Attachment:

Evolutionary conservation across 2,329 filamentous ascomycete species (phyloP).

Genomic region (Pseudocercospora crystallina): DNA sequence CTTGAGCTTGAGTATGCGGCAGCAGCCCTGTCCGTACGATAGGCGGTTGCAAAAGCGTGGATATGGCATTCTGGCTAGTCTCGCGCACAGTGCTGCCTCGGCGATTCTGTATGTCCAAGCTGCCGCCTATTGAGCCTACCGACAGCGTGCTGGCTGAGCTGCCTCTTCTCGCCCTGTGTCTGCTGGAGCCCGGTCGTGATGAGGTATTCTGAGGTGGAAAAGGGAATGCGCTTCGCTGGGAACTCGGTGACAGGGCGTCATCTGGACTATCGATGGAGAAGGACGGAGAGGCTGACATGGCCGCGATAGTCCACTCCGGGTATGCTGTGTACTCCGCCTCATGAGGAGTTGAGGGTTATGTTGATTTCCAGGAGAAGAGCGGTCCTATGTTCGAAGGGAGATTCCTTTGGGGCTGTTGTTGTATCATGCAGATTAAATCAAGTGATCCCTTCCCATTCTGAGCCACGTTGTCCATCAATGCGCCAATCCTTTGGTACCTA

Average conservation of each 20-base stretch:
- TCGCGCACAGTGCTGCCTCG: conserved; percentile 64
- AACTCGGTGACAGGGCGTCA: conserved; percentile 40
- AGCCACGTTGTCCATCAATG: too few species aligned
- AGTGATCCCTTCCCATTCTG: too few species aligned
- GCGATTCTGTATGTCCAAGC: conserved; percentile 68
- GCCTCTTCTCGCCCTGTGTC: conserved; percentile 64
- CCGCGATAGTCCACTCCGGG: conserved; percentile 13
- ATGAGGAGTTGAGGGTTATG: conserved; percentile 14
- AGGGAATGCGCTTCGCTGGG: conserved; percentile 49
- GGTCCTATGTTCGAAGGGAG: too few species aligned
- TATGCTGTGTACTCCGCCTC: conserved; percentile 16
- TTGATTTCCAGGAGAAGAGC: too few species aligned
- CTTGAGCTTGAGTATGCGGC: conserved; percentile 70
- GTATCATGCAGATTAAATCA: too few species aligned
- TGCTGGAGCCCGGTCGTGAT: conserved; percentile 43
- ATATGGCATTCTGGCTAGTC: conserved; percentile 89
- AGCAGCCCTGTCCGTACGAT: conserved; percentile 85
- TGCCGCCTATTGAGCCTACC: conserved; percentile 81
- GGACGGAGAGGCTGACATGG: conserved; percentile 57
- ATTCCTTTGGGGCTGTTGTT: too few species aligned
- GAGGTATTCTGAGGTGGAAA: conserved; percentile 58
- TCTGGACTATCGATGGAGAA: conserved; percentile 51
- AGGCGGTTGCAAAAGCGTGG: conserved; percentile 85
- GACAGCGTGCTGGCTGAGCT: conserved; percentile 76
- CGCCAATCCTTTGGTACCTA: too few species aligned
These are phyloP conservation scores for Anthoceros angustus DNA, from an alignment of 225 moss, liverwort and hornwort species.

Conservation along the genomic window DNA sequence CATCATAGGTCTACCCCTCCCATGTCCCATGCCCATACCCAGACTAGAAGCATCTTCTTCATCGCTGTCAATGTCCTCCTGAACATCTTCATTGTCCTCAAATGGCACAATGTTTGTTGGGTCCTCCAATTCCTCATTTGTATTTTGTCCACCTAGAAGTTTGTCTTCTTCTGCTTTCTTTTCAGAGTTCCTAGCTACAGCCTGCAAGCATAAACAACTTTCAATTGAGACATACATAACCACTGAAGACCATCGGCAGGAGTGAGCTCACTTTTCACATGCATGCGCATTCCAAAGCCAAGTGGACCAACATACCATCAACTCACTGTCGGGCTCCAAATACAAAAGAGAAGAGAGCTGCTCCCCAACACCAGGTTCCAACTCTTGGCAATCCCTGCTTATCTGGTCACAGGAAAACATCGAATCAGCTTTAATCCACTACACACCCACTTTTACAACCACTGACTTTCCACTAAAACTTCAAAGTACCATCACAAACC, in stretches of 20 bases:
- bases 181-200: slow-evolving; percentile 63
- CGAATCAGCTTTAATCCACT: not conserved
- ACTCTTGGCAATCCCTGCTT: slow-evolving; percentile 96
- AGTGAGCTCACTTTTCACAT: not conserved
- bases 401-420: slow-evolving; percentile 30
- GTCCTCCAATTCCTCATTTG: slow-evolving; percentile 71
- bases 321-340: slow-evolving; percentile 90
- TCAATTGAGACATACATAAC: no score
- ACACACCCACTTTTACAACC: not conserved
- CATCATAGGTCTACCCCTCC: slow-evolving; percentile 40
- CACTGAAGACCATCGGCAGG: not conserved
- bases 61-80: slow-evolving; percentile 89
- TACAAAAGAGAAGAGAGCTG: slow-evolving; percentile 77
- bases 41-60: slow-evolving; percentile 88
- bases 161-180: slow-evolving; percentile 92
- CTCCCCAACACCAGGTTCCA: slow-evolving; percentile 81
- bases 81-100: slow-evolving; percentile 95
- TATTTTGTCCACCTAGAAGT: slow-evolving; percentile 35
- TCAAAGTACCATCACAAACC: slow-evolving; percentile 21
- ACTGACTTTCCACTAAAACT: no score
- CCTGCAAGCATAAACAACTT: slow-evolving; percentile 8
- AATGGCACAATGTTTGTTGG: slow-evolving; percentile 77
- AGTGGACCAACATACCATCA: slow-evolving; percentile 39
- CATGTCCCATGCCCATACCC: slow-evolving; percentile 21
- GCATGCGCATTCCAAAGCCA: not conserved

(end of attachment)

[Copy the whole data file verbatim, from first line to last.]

Evolutionary conservation across 2,329 filamentous ascomycete species (phyloP).

Genomic region (Pseudocercospora crystallina): DNA sequence CTTGAGCTTGAGTATGCGGCAGCAGCCCTGTCCGTACGATAGGCGGTTGCAAAAGCGTGGATATGGCATTCTGGCTAGTCTCGCGCACAGTGCTGCCTCGGCGATTCTGTATGTCCAAGCTGCCGCCTATTGAGCCTACCGACAGCGTGCTGGCTGAGCTGCCTCTTCTCGCCCTGTGTCTGCTGGAGCCCGGTCGTGATGAGGTATTCTGAGGTGGAAAAGGGAATGCGCTTCGCTGGGAACTCGGTGACAGGGCGTCATCTGGACTATCGATGGAGAAGGACGGAGAGGCTGACATGGCCGCGATAGTCCACTCCGGGTATGCTGTGTACTCCGCCTCATGAGGAGTTGAGGGTTATGTTGATTTCCAGGAGAAGAGCGGTCCTATGTTCGAAGGGAGATTCCTTTGGGGCTGTTGTTGTATCATGCAGATTAAATCAAGTGATCCCTTCCCATTCTGAGCCACGTTGTCCATCAATGCGCCAATCCTTTGGTACCTA

Average conservation of each 20-base stretch:
- TCGCGCACAGTGCTGCCTCG: conserved; percentile 64
- AACTCGGTGACAGGGCGTCA: conserved; percentile 40
- AGCCACGTTGTCCATCAATG: too few species aligned
- AGTGATCCCTTCCCATTCTG: too few species aligned
- GCGATTCTGTATGTCCAAGC: conserved; percentile 68
- GCCTCTTCTCGCCCTGTGTC: conserved; percentile 64
- CCGCGATAGTCCACTCCGGG: conserved; percentile 13
- ATGAGGAGTTGAGGGTTATG: conserved; percentile 14
- AGGGAATGCGCTTCGCTGGG: conserved; percentile 49
- GGTCCTATGTTCGAAGGGAG: too few species aligned
- TATGCTGTGTACTCCGCCTC: conserved; percentile 16
- TTGATTTCCAGGAGAAGAGC: too few species aligned
- CTTGAGCTTGAGTATGCGGC: conserved; percentile 70
- GTATCATGCAGATTAAATCA: too few species aligned
- TGCTGGAGCCCGGTCGTGAT: conserved; percentile 43
- ATATGGCATTCTGGCTAGTC: conserved; percentile 89
- AGCAGCCCTGTCCGTACGAT: conserved; percentile 85
- TGCCGCCTATTGAGCCTACC: conserved; percentile 81
- GGACGGAGAGGCTGACATGG: conserved; percentile 57
- ATTCCTTTGGGGCTGTTGTT: too few species aligned
- GAGGTATTCTGAGGTGGAAA: conserved; percentile 58
- TCTGGACTATCGATGGAGAA: conserved; percentile 51
- AGGCGGTTGCAAAAGCGTGG: conserved; percentile 85
- GACAGCGTGCTGGCTGAGCT: conserved; percentile 76
- CGCCAATCCTTTGGTACCTA: too few species aligned
These are phyloP conservation scores for Anthoceros angustus DNA, from an alignment of 225 moss, liverwort and hornwort species.

Conservation along the genomic window DNA sequence CATCATAGGTCTACCCCTCCCATGTCCCATGCCCATACCCAGACTAGAAGCATCTTCTTCATCGCTGTCAATGTCCTCCTGAACATCTTCATTGTCCTCAAATGGCACAATGTTTGTTGGGTCCTCCAATTCCTCATTTGTATTTTGTCCACCTAGAAGTTTGTCTTCTTCTGCTTTCTTTTCAGAGTTCCTAGCTACAGCCTGCAAGCATAAACAACTTTCAATTGAGACATACATAACCACTGAAGACCATCGGCAGGAGTGAGCTCACTTTTCACATGCATGCGCATTCCAAAGCCAAGTGGACCAACATACCATCAACTCACTGTCGGGCTCCAAATACAAAAGAGAAGAGAGCTGCTCCCCAACACCAGGTTCCAACTCTTGGCAATCCCTGCTTATCTGGTCACAGGAAAACATCGAATCAGCTTTAATCCACTACACACCCACTTTTACAACCACTGACTTTCCACTAAAACTTCAAAGTACCATCACAAACC, in stretches of 20 bases:
- bases 181-200: slow-evolving; percentile 63
- CGAATCAGCTTTAATCCACT: not conserved
- ACTCTTGGCAATCCCTGCTT: slow-evolving; percentile 96
- AGTGAGCTCACTTTTCACAT: not conserved
- bases 401-420: slow-evolving; percentile 30
- GTCCTCCAATTCCTCATTTG: slow-evolving; percentile 71
- bases 321-340: slow-evolving; percentile 90
- TCAATTGAGACATACATAAC: no score
- ACACACCCACTTTTACAACC: not conserved
- CATCATAGGTCTACCCCTCC: slow-evolving; percentile 40
- CACTGAAGACCATCGGCAGG: not conserved
- bases 61-80: slow-evolving; percentile 89
- TACAAAAGAGAAGAGAGCTG: slow-evolving; percentile 77
- bases 41-60: slow-evolving; percentile 88
- bases 161-180: slow-evolving; percentile 92
- CTCCCCAACACCAGGTTCCA: slow-evolving; percentile 81
- bases 81-100: slow-evolving; percentile 95
- TATTTTGTCCACCTAGAAGT: slow-evolving; percentile 35
- TCAAAGTACCATCACAAACC: slow-evolving; percentile 21
- ACTGACTTTCCACTAAAACT: no score
- CCTGCAAGCATAAACAACTT: slow-evolving; percentile 8
- AATGGCACAATGTTTGTTGG: slow-evolving; percentile 77
- AGTGGACCAACATACCATCA: slow-evolving; percentile 39
- CATGTCCCATGCCCATACCC: slow-evolving; percentile 21
- GCATGCGCATTCCAAAGCCA: not conserved